Loosely based on the Jane Austen novel, Emma, Clueless focuses on Cher Horowitz (Alicia Silverstone) a vapid, spoiled teenager living in Beverly Hills. One of the coolest girls in school, Cher drives a white jeep even though she only has a learner’s permit, and chats on her cell phone.  Cher’s mother passed away when she was very young, and her father (Dan Hedaya) is always busy with his career as a lawyer; though it’s her father’s success that allows Cher to live in a mansion with household staff, and regularly engage in her favorite pastime of shopping. Cher and best friend Dionne’s (Stacey Dash) lives revolve around clothes and how they look each day.

Cher enjoys meddling in other people’s lives. In an effort to get two teachers to relax their grading standards, she plays matchmaker to her frumpy debate teacher, Mr. Hall (Wallace Shawn), and her absent-minded environmental studies teacher, Miss Geist (Twink Caplan). After seeing how happy the new couple are, Cher decides to help a New Jersey transplant named Tai (Brittany Murphy), with a makeover that will allow her to fit in.

In the midst of doing all these good deeds, Cher realizes she needs love too. Though she generally detests boys, Cher begins to realize there are benefits to having a steady in her life. Cher could have almost any man she wants, but none meet her criteria. This includes campus stud, Elton (Jeremy Sisto) who she believes is perfect for Tai. However, Tai has her eye on skateboarder Travis (Breckin Meyer), and the guy Cher has her eye on, Christian (Justin Walker), isn’t what he seems. The only guy she finds interesting, her former stepbrother Josh (Paul Rudd), she also happens to detest.

The plot is somewhat thin, but definitely has its fun moments. Director Amy Heckerling’s script is classic stuff, but it has lots of witty dialogue, peppered with ‘90s pop culture references. I’ve always felt Alicia Silverstone was tremendously likable, and she does a great job with all the humorous lines she delivers. Add in then up-and-coming talents Paul Rudd, Brittany Murphy, Breckin Meyer and Donald Faison and you have an enjoyable piece of ‘90s nostalgia.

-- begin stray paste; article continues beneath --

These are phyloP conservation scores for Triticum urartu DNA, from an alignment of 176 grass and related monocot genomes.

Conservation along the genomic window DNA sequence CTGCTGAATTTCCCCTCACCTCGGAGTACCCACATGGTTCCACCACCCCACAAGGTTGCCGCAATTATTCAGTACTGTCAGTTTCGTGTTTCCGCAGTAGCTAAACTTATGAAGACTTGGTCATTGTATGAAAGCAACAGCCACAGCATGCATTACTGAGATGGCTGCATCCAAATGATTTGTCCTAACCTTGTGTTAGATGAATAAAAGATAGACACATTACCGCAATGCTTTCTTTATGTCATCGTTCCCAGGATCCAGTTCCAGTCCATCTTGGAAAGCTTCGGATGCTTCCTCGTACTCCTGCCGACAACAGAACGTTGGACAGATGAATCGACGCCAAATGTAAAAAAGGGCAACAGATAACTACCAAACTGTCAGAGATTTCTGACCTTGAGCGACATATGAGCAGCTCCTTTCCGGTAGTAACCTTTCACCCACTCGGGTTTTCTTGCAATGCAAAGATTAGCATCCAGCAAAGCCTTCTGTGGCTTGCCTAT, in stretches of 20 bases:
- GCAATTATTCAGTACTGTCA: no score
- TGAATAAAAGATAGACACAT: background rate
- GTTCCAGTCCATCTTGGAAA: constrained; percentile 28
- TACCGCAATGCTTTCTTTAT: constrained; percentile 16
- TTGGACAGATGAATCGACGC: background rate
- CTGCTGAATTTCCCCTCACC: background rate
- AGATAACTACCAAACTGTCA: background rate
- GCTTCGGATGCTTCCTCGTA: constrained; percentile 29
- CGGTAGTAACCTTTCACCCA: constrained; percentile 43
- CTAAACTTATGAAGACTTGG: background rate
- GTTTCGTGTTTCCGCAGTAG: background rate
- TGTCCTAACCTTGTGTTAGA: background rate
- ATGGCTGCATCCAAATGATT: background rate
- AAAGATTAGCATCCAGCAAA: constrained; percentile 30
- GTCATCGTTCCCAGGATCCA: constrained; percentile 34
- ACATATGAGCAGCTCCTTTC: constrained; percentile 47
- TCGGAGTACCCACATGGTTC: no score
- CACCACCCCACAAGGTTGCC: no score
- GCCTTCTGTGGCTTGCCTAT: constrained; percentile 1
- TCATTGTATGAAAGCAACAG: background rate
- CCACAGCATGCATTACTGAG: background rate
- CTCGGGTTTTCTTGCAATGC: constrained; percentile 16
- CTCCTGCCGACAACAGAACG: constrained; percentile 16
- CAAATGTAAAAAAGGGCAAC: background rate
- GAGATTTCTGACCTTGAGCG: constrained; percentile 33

Presented in its 1.85:1 aspect ratio, Paramount’s 1080p transfer looks pretty good, but a few issues crept up along the way. The image is fairly sharp, I noticed some softness in a few shots, but nothing major. No shimmering showed up, but some edge haloes became apparent. I noticed a few specks and marks, but nothing really problematic. Colors generally look good. Black levels are deep and rich throughout, while shadow detail is fine. Facial tones look natural.

The DTS-HD MA 5.1 soundtrack does a fine job reproducing the dialogue and music. Voices are smooth and clear, coming through the midrange. The rear speakers add ambiance, carrying through sound effects such as squealing tires and other environmental noises.

English, English SDH, French, Spanish, and Portuguese subtitles are included.

The following extras are included:

  • The Class of ’95 (HD, 18:31) A detailed look at casting the film and their performances in the film.
  • Creative Writing (HD, 9:39) An examination of the film’s development, its origins as a television show, evolution into a film, its basis in Jane Austen’s Emma, Paramount’s involvement, the film’s success, and more.
  • Fashion 101 (HD, 10:46) A look at the film’s costumes and why they were chosen both for the film at large and for each character in particular.
  • Language Arts (HD, 8:09) A piece that educates audiences on the film’s slang.
  • Suck ‘N Blow: A Tutorial (HD, 2:47) How to play the game as seen in the film.
  • Driver’s Ed (HD, 3:49) Filming the “driver’s ed” scene and the real dangers of driving on the freeway, even when filming a movie.
  • We’re History (HD, 8:52) Cast and crew look and the film’s legacy, speak on its success, react to their first screening, discuss Amy Heckerling’s work, and more.
  • Trailers (HD) Teaser (1:59) and Theatrical (2:39).